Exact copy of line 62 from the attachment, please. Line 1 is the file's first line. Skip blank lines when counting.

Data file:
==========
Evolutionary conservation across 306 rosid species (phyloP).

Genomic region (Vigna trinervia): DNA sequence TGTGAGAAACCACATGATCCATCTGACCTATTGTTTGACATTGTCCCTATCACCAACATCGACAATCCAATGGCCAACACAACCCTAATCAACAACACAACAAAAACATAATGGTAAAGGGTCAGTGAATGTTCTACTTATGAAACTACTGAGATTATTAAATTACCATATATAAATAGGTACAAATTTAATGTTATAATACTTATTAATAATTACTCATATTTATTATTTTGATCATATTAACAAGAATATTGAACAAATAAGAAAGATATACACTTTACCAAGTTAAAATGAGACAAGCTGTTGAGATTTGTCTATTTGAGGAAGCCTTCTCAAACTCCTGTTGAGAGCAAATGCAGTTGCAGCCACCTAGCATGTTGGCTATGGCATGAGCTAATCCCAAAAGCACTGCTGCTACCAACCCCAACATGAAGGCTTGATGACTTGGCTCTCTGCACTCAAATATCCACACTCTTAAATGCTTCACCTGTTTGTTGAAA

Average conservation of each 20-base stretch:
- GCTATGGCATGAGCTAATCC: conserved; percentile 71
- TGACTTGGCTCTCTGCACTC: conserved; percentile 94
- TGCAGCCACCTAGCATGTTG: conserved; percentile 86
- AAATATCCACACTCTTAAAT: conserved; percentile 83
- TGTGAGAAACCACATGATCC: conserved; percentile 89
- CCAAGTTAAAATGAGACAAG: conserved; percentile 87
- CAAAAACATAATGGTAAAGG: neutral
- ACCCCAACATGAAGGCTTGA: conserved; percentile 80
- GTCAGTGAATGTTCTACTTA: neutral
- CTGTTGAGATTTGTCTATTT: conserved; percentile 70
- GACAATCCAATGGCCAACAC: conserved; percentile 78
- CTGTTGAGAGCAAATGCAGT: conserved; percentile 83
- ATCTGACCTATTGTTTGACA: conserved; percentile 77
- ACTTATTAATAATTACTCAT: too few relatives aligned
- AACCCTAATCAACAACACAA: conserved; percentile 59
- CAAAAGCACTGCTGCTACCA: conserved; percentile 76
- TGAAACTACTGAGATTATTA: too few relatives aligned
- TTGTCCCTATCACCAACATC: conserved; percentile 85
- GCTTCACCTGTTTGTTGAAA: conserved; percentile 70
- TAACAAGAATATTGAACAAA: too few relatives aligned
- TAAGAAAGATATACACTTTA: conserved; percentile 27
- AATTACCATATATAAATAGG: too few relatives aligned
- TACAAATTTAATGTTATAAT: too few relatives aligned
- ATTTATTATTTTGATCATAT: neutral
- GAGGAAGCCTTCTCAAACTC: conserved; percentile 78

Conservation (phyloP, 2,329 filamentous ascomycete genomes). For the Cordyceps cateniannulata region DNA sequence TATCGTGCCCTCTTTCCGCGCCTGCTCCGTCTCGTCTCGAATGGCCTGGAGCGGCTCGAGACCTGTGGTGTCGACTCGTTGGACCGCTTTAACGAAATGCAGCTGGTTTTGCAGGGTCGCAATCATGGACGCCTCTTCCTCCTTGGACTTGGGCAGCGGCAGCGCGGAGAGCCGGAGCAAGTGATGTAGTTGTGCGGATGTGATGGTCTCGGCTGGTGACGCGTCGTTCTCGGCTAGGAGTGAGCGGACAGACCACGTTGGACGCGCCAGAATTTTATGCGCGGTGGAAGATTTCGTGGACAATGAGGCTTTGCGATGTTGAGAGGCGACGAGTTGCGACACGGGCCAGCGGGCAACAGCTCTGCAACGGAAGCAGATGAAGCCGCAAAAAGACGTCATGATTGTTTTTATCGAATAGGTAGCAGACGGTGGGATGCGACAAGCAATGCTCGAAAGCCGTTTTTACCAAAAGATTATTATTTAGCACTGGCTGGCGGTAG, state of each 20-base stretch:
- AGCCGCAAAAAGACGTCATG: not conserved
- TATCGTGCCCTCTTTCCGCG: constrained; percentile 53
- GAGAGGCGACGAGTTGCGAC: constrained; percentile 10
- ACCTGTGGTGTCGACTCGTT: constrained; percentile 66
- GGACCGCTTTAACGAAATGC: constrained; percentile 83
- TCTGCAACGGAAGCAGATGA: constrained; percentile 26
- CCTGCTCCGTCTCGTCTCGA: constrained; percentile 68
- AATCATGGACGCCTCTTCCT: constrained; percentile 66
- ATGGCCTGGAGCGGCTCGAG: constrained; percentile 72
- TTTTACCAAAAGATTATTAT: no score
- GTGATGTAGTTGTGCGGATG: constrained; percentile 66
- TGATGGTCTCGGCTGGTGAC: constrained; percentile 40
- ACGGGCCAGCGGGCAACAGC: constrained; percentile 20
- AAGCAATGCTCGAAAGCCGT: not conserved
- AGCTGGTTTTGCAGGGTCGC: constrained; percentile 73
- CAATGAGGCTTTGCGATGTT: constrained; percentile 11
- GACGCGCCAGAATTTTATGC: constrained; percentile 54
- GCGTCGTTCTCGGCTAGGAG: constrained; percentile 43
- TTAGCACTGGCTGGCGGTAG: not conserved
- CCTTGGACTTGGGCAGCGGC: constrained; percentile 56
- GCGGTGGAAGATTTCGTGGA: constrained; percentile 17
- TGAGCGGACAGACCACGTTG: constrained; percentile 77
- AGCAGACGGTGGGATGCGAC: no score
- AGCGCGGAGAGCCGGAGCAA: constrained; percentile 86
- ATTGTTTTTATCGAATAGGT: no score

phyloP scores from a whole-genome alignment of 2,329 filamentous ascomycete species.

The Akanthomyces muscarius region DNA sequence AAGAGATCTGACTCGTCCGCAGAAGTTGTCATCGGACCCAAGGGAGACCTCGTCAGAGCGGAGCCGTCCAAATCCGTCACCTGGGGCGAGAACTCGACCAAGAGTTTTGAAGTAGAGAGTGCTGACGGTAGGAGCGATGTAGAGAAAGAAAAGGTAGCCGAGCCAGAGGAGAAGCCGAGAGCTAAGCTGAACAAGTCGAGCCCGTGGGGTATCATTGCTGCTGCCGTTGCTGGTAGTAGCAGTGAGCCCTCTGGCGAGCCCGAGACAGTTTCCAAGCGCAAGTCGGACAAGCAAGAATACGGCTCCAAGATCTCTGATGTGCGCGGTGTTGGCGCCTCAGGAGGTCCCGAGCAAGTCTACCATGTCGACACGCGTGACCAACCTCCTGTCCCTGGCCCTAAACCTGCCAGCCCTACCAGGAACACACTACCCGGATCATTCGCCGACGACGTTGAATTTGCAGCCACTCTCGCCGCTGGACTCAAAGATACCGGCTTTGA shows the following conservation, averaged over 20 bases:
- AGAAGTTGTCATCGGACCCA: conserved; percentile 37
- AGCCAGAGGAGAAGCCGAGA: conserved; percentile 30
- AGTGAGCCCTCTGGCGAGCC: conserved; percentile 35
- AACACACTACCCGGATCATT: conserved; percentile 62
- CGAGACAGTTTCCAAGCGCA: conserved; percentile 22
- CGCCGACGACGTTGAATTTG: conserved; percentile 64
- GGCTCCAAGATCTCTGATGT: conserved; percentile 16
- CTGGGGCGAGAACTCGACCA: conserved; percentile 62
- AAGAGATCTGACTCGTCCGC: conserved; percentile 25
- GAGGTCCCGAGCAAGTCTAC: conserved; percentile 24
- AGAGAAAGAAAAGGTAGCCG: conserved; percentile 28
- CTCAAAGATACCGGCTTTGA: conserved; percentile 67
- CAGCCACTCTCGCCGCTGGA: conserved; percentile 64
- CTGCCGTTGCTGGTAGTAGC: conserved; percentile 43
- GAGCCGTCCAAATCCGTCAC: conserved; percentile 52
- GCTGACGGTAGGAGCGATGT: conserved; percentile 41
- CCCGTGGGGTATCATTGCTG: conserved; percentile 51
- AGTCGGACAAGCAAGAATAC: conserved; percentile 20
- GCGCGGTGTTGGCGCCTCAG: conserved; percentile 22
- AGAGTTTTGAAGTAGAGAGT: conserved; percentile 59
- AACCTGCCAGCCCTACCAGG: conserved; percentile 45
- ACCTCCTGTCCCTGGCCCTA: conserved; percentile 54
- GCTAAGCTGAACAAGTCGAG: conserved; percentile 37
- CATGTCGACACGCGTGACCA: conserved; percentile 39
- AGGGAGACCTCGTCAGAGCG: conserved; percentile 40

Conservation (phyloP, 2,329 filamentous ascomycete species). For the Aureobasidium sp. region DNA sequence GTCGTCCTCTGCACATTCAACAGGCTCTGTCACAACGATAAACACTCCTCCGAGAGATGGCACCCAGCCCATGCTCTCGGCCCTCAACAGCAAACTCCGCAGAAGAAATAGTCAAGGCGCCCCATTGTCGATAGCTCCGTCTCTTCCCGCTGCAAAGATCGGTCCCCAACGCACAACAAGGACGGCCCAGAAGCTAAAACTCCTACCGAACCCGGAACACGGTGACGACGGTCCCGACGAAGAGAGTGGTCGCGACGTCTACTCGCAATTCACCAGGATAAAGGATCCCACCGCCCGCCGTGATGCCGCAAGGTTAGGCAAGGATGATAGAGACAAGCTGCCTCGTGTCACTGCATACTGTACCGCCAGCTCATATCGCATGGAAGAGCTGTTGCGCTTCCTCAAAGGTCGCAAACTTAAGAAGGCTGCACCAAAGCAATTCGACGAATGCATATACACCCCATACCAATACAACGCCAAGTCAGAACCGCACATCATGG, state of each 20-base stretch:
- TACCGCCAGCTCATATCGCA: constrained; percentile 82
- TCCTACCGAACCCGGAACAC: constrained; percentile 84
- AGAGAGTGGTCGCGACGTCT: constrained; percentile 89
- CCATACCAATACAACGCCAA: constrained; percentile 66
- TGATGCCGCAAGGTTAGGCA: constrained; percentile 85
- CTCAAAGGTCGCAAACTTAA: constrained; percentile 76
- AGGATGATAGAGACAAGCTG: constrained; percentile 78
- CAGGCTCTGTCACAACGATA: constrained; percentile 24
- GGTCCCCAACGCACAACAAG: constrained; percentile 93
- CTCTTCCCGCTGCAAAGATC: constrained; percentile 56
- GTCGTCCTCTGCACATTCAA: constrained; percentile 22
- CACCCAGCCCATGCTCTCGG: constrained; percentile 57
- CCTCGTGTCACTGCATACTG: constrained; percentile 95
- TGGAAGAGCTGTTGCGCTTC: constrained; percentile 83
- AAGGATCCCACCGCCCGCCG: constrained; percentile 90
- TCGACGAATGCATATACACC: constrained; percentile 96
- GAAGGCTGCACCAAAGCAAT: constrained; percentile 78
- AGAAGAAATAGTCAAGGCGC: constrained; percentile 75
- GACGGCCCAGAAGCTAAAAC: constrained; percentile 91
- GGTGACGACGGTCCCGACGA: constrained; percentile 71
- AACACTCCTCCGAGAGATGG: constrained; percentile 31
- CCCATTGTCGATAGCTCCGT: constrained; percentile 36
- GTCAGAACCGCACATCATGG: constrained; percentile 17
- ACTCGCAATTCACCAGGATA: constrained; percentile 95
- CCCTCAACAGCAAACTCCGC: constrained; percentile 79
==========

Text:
- CGCCGACGACGTTGAATTTG: conserved; percentile 64